NOTE: This combination has worked on hundreds of horses in 2012-2013 but 8 horses were still sore at day 21. I would then add Gabapentin by itself and got some results but when I would extend Equioxx with Gabapentin combined would get much more improvement.
Looked into why it happened and why if your Vet wants to use Gabapentin to combine with Firocoxib:
Dr. Chizh, 2007, Brit J. Anesth. Study:
1. Gabapentin in human studies did act centrally (spinally) on pain with a 30-40% reduction in Allodynia/hyperalgesia. Dr. Cilron, 2006, Exp Rev Neurotr.
Dr. Reilly – I agree. I would get some effect in cases but it was not a “wow” and it takes about a week to work.
2. In his study, he combined a COX2 blocker with Pregabalin (Gabapentin’s brother called Lyrica).
“Pregabalin combined with COX2 specific paracoxib was more efficacious in attenuating measurements of control sensitization than paracoxib alone. Combining Gabapentin-like drugs and COX2 inhibitors may provide an efficacy benefit in chronic pain states where central sensitization is key mechanism for neuropathic pain.”
Click here to see the study: Effects of Oral Pregabalin and aprepitant on pain.
“Combinations of analgesic mechanisms could lead to improved efficacy.”
Dr. Reilly – Now I knew why it helps, where it helped. I needed it rarely, but if I did need it, will combine it.
How to dose Gabapentin?
There is a great study on Gabapentin in Horses – Click here to see Dr. Terry’s article in J. Vet Pharm. Therap., 2010, Pharmacokinetic Profile and behavioral effects of Gabapentin in the horse.
What I have learned over the years:
1. The drug has a short half life, so need 3 times a day dosing. I have tried twice a day with failure and 3 times a day with great success.
2. I have tried the 20mg/kg dose but horses seemed very sedated (“zonked” according to owners), so I tried 15mg/kg with similar results, so use a 10mg/kg, 3 times a day dosage and horses good and comfort is improved.
3. Gabapentin has a low bio-availability (16%) so it takes abut 3-5 days to see effects. Do not get upset if in 2 days you only see a little.
4. If going to work, will see it by Day 8.
5. I always combine with Equioxx Tablets at the same time. Study on site (see link) shows works better than Gabapentin-like drugs alone. 1+1=3 Synergy.
NOTE: Ponies/Minis that are 250-500 pounds dose of Bute/Firocoxib?
Bute is dropped to ¼ gram AM & PM for 3 days only (not 7). But the Firocoxib is given still at 1 Equioxx tablet in AM and 1 Equioxx Tablet in PM for 7 days, then 1 Equioxx Tablet a day for 14 more days.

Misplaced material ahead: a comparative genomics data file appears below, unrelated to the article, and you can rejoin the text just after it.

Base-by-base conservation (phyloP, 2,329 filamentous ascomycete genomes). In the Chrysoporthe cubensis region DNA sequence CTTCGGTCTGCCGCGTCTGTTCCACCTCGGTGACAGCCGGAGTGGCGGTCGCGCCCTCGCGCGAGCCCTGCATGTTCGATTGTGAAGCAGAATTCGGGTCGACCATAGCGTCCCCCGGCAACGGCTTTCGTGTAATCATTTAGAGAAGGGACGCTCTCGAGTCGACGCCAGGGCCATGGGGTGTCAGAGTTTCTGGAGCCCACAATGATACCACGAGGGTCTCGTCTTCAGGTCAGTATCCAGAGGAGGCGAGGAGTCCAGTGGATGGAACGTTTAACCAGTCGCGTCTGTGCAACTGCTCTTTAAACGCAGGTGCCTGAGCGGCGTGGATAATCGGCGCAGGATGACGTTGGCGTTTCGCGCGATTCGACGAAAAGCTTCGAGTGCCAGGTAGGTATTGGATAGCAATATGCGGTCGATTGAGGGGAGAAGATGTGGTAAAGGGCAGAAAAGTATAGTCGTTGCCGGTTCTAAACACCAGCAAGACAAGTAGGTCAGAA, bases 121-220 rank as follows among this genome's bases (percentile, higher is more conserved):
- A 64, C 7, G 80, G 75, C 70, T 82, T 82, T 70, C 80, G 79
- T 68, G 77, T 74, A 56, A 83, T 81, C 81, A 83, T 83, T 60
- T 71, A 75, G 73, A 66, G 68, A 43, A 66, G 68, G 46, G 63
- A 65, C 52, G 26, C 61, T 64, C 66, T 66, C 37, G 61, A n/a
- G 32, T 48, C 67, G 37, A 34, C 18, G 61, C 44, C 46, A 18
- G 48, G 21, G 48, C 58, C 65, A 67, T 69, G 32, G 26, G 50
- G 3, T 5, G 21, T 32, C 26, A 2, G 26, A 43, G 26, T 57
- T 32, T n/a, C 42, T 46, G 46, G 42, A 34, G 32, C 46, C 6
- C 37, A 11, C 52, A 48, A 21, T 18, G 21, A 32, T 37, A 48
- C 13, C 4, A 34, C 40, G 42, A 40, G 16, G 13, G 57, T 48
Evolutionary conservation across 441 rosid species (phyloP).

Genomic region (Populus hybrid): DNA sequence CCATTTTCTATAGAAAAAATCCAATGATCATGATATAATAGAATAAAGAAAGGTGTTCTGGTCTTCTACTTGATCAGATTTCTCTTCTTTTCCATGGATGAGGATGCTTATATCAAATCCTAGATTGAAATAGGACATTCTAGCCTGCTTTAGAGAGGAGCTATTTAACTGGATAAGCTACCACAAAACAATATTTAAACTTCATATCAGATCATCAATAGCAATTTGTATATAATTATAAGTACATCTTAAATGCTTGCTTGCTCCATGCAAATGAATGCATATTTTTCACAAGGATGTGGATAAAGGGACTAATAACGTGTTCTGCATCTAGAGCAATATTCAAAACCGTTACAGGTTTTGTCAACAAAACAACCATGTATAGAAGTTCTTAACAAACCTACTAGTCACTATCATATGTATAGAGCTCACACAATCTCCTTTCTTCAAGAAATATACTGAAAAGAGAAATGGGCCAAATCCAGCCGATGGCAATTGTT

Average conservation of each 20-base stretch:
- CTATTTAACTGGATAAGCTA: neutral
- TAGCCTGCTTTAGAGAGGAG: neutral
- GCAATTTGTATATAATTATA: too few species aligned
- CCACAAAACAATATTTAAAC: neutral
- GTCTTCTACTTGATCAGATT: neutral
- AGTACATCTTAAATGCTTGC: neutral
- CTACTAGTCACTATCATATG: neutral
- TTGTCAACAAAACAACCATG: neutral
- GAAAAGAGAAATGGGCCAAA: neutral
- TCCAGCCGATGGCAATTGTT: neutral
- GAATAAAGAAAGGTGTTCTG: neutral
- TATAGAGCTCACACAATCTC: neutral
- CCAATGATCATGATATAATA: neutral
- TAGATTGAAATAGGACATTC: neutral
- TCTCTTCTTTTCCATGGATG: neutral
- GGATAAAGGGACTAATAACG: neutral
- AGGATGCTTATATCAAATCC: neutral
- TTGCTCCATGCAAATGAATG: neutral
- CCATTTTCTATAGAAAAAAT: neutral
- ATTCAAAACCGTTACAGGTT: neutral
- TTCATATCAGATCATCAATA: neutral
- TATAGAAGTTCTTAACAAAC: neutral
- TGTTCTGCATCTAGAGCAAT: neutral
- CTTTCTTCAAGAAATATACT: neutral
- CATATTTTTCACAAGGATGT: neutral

We have tried doing ½ or ¼ dose used in 1000 pound horses and it often fails. We believe there is a more profound neuritis amount in these types, via multiple past laminitis event in ponies over horses which require a stronger dose.
This dose is not required in acute laminitis cases, but in ponies/minis that have chronic/long-standing painful feet for over 3 weeks and are not responding to conventional doses.
Possible mechanics of why they need a higher dose for Neuritis than arthritis per pound?
- Greater spinal aspect of pain in ponies/minis.
- COX2 induced hyperalgesia increased with duration of Diabetes in Ramos study. Ponies/minis get earlier episodes of Laminitis and more Laminitis events than horses.
- More COX2 action due to LOX pathway crosstalk requiring more COX2 blocking.
- Length of time a Laminitis horse could effect need:
“Although pain of diabetic neuropathy may resolve spontaneously, pain persisting more than 3 months is unlikely to do so and may last years.” Dr. Glaer, 1995, Neuro.
Helpful Hints to Help Avoid Nerve Pain:
1. Boots – Physical barrier between earth and foot to protect nerves – also in winter keeps feet warmer avoiding cold-induced hyperalgesia.
2. Socks inside boots – Help wick away moisture – plain white socks.
3. Leg wraps/blankets in winter to keep feet warmer.
4. Increase time inside barn in winter to keep warmer.
5. Mats if outside to, again, protect nerves. Also acts as a barrier against cold earth in winter.
6. Deep Bedding – Protecting feet.
7. Pads in soles – can use sole guard if no shoes – will help in bare feet or in shod horses, add pad prior to shoe placement.
8. Frequent picking out feet to remove stones/snow.
9. Indoor turnout with cushion, no rocks to avoid flares.
10. Shovel snow allowing a dirt area and not just standing in 6 inches of snow. Put saw dust, shaving, used straw in area for traction.
11. Don’t skip trims – huge problem setting off flares.